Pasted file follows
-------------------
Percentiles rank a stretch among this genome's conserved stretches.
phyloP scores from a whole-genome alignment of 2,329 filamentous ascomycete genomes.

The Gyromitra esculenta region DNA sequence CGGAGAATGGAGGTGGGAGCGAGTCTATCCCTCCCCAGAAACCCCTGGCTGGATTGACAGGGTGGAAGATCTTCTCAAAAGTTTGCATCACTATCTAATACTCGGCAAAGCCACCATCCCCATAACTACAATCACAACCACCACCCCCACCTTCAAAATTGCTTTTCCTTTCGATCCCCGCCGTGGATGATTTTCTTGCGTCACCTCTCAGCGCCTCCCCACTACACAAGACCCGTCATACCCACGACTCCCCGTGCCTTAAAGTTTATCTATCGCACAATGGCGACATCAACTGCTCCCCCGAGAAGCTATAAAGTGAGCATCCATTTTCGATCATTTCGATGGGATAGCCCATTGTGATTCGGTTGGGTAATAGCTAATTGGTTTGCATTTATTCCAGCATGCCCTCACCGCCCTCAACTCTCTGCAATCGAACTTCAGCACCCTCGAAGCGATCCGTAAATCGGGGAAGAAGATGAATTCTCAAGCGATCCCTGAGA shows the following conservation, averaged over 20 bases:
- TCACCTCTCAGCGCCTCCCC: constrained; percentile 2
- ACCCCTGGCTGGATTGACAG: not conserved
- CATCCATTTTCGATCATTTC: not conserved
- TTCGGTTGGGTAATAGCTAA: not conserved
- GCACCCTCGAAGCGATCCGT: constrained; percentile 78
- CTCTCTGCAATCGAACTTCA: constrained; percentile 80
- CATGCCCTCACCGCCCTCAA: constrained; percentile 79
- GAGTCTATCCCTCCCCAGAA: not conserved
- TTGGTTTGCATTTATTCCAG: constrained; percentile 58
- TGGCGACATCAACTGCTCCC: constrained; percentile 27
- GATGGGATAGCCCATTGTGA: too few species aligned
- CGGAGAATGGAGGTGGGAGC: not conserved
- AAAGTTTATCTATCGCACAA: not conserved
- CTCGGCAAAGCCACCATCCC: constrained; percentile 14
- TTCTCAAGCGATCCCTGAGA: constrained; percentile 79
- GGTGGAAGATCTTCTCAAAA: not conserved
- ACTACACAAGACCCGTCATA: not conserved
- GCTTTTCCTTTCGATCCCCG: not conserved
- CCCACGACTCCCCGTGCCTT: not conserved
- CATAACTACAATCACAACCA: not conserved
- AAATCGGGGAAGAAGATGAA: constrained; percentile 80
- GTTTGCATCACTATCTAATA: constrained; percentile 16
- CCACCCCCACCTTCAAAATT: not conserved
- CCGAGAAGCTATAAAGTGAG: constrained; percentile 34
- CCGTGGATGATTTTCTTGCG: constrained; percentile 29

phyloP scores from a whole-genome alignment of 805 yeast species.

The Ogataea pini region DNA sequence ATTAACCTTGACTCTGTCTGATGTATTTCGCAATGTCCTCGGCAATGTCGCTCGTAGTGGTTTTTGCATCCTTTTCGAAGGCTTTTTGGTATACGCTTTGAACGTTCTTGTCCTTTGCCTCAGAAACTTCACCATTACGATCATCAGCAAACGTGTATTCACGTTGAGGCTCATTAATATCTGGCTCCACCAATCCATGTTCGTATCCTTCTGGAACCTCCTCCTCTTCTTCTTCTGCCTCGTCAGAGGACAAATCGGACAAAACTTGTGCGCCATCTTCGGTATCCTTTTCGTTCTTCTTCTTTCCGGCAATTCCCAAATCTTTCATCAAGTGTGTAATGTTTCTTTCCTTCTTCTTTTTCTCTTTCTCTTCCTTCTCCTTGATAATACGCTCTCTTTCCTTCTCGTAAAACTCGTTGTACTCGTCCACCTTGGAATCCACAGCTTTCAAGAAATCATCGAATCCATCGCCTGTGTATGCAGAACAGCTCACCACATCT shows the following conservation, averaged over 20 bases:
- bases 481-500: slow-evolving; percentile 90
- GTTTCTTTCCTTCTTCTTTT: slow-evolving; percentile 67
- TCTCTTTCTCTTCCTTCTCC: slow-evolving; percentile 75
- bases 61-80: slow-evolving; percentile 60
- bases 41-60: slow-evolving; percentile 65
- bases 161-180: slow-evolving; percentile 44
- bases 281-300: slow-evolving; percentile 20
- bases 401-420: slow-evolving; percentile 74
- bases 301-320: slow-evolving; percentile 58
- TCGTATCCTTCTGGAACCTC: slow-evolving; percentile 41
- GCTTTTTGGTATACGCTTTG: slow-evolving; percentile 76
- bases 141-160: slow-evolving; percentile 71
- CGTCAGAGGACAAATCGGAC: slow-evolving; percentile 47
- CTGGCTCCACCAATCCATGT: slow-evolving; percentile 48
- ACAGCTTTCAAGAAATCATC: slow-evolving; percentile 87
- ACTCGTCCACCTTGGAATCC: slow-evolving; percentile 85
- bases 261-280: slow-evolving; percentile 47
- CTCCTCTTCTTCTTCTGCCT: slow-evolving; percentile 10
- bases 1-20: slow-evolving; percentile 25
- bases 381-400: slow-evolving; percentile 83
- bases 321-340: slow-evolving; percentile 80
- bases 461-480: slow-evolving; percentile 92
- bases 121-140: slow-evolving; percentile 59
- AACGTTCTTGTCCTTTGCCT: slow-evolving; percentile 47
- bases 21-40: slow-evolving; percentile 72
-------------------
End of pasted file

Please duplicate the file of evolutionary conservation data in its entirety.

Percentiles rank a stretch among this genome's conserved stretches.
phyloP scores from a whole-genome alignment of 2,329 filamentous ascomycete genomes.

The Gyromitra esculenta region DNA sequence CGGAGAATGGAGGTGGGAGCGAGTCTATCCCTCCCCAGAAACCCCTGGCTGGATTGACAGGGTGGAAGATCTTCTCAAAAGTTTGCATCACTATCTAATACTCGGCAAAGCCACCATCCCCATAACTACAATCACAACCACCACCCCCACCTTCAAAATTGCTTTTCCTTTCGATCCCCGCCGTGGATGATTTTCTTGCGTCACCTCTCAGCGCCTCCCCACTACACAAGACCCGTCATACCCACGACTCCCCGTGCCTTAAAGTTTATCTATCGCACAATGGCGACATCAACTGCTCCCCCGAGAAGCTATAAAGTGAGCATCCATTTTCGATCATTTCGATGGGATAGCCCATTGTGATTCGGTTGGGTAATAGCTAATTGGTTTGCATTTATTCCAGCATGCCCTCACCGCCCTCAACTCTCTGCAATCGAACTTCAGCACCCTCGAAGCGATCCGTAAATCGGGGAAGAAGATGAATTCTCAAGCGATCCCTGAGA shows the following conservation, averaged over 20 bases:
- TCACCTCTCAGCGCCTCCCC: constrained; percentile 2
- ACCCCTGGCTGGATTGACAG: not conserved
- CATCCATTTTCGATCATTTC: not conserved
- TTCGGTTGGGTAATAGCTAA: not conserved
- GCACCCTCGAAGCGATCCGT: constrained; percentile 78
- CTCTCTGCAATCGAACTTCA: constrained; percentile 80
- CATGCCCTCACCGCCCTCAA: constrained; percentile 79
- GAGTCTATCCCTCCCCAGAA: not conserved
- TTGGTTTGCATTTATTCCAG: constrained; percentile 58
- TGGCGACATCAACTGCTCCC: constrained; percentile 27
- GATGGGATAGCCCATTGTGA: too few species aligned
- CGGAGAATGGAGGTGGGAGC: not conserved
- AAAGTTTATCTATCGCACAA: not conserved
- CTCGGCAAAGCCACCATCCC: constrained; percentile 14
- TTCTCAAGCGATCCCTGAGA: constrained; percentile 79
- GGTGGAAGATCTTCTCAAAA: not conserved
- ACTACACAAGACCCGTCATA: not conserved
- GCTTTTCCTTTCGATCCCCG: not conserved
- CCCACGACTCCCCGTGCCTT: not conserved
- CATAACTACAATCACAACCA: not conserved
- AAATCGGGGAAGAAGATGAA: constrained; percentile 80
- GTTTGCATCACTATCTAATA: constrained; percentile 16
- CCACCCCCACCTTCAAAATT: not conserved
- CCGAGAAGCTATAAAGTGAG: constrained; percentile 34
- CCGTGGATGATTTTCTTGCG: constrained; percentile 29

phyloP scores from a whole-genome alignment of 805 yeast species.

The Ogataea pini region DNA sequence ATTAACCTTGACTCTGTCTGATGTATTTCGCAATGTCCTCGGCAATGTCGCTCGTAGTGGTTTTTGCATCCTTTTCGAAGGCTTTTTGGTATACGCTTTGAACGTTCTTGTCCTTTGCCTCAGAAACTTCACCATTACGATCATCAGCAAACGTGTATTCACGTTGAGGCTCATTAATATCTGGCTCCACCAATCCATGTTCGTATCCTTCTGGAACCTCCTCCTCTTCTTCTTCTGCCTCGTCAGAGGACAAATCGGACAAAACTTGTGCGCCATCTTCGGTATCCTTTTCGTTCTTCTTCTTTCCGGCAATTCCCAAATCTTTCATCAAGTGTGTAATGTTTCTTTCCTTCTTCTTTTTCTCTTTCTCTTCCTTCTCCTTGATAATACGCTCTCTTTCCTTCTCGTAAAACTCGTTGTACTCGTCCACCTTGGAATCCACAGCTTTCAAGAAATCATCGAATCCATCGCCTGTGTATGCAGAACAGCTCACCACATCT shows the following conservation, averaged over 20 bases:
- bases 481-500: slow-evolving; percentile 90
- GTTTCTTTCCTTCTTCTTTT: slow-evolving; percentile 67
- TCTCTTTCTCTTCCTTCTCC: slow-evolving; percentile 75
- bases 61-80: slow-evolving; percentile 60
- bases 41-60: slow-evolving; percentile 65
- bases 161-180: slow-evolving; percentile 44
- bases 281-300: slow-evolving; percentile 20
- bases 401-420: slow-evolving; percentile 74
- bases 301-320: slow-evolving; percentile 58
- TCGTATCCTTCTGGAACCTC: slow-evolving; percentile 41
- GCTTTTTGGTATACGCTTTG: slow-evolving; percentile 76
- bases 141-160: slow-evolving; percentile 71
- CGTCAGAGGACAAATCGGAC: slow-evolving; percentile 47
- CTGGCTCCACCAATCCATGT: slow-evolving; percentile 48
- ACAGCTTTCAAGAAATCATC: slow-evolving; percentile 87
- ACTCGTCCACCTTGGAATCC: slow-evolving; percentile 85
- bases 261-280: slow-evolving; percentile 47
- CTCCTCTTCTTCTTCTGCCT: slow-evolving; percentile 10
- bases 1-20: slow-evolving; percentile 25
- bases 381-400: slow-evolving; percentile 83
- bases 321-340: slow-evolving; percentile 80
- bases 461-480: slow-evolving; percentile 92
- bases 121-140: slow-evolving; percentile 59
- AACGTTCTTGTCCTTTGCCT: slow-evolving; percentile 47
- bases 21-40: slow-evolving; percentile 72